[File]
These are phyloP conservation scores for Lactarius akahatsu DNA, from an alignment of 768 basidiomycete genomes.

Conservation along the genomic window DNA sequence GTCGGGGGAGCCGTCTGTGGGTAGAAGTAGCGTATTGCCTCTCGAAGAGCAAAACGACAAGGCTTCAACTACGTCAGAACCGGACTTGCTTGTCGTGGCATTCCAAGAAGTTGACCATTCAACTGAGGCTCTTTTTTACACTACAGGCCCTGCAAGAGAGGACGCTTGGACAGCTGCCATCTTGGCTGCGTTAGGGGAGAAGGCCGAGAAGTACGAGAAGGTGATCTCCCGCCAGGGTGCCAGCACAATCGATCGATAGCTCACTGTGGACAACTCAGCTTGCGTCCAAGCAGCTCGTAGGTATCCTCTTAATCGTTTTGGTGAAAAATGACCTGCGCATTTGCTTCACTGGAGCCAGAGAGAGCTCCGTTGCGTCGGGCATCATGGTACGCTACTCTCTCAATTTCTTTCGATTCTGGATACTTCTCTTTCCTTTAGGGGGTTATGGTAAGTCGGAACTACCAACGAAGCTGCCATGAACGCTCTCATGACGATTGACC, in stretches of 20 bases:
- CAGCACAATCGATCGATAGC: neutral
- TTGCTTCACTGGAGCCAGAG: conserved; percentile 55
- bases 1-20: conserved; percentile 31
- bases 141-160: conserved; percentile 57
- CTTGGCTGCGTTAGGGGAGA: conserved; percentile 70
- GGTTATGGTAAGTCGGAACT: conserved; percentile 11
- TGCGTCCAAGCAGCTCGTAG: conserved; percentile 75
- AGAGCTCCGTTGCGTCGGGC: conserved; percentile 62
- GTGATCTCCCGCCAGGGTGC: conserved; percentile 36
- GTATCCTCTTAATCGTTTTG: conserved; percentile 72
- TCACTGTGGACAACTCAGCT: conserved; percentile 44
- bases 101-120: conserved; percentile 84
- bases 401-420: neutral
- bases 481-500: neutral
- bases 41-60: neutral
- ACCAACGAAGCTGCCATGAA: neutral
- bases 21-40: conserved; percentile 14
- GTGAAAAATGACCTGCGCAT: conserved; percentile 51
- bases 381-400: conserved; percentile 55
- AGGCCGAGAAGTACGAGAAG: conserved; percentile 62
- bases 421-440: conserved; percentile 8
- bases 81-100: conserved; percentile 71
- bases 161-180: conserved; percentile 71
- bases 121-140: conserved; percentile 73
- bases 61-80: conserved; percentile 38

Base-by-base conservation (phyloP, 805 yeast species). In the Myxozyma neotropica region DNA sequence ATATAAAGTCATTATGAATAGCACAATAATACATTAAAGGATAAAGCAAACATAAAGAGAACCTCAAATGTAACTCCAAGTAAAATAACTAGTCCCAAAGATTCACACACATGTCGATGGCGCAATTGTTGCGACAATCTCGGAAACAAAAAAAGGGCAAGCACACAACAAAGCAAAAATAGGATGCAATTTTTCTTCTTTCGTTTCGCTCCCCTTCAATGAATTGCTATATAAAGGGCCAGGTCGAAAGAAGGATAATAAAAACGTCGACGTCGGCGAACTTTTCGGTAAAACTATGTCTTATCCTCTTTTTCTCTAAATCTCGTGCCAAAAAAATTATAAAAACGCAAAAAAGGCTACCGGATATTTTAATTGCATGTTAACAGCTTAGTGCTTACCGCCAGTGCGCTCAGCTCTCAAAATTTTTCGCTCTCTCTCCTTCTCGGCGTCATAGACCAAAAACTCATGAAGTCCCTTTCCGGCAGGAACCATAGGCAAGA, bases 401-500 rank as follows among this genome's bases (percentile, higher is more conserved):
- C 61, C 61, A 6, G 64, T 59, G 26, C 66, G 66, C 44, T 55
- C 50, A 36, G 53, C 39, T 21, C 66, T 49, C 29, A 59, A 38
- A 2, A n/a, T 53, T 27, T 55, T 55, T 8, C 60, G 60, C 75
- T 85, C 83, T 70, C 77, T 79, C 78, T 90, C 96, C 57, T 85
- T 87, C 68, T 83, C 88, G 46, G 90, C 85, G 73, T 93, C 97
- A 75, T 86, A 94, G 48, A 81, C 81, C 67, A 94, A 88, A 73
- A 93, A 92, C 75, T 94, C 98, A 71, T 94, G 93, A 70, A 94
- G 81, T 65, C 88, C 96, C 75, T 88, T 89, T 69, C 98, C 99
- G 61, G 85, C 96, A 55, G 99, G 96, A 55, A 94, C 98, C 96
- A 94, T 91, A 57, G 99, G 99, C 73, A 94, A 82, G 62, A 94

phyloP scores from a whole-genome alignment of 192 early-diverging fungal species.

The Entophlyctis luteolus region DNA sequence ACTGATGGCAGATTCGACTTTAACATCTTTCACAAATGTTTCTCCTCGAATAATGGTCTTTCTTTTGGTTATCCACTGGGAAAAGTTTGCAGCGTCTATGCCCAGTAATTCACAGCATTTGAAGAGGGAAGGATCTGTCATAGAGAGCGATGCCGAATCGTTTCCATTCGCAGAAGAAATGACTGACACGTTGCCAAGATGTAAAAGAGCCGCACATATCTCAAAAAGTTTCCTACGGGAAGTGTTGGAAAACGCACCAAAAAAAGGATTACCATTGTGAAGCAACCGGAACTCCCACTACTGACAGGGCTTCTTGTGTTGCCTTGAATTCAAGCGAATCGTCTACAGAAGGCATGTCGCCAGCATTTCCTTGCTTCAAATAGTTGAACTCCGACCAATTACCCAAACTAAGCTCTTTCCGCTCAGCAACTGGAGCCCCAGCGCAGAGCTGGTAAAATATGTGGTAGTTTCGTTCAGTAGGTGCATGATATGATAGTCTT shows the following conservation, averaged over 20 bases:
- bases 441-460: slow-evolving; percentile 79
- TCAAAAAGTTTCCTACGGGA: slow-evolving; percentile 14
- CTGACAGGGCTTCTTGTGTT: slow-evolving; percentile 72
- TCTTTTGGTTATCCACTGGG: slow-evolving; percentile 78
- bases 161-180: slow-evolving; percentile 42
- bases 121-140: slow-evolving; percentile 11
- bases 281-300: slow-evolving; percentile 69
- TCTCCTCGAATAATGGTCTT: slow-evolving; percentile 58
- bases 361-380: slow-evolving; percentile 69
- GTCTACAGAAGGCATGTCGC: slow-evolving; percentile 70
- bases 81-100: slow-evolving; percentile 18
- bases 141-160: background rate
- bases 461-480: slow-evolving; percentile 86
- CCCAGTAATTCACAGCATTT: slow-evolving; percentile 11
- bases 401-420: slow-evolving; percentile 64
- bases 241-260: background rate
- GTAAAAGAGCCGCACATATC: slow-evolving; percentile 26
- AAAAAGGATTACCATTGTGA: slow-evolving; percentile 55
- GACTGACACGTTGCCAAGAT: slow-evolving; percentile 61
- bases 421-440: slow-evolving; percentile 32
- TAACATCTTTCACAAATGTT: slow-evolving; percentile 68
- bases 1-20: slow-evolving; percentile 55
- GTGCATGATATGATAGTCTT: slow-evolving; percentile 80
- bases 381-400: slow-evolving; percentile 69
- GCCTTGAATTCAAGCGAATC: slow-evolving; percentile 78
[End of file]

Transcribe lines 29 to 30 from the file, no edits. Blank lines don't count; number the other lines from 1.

- C 61, C 61, A 6, G 64, T 59, G 26, C 66, G 66, C 44, T 55
- C 50, A 36, G 53, C 39, T 21, C 66, T 49, C 29, A 59, A 38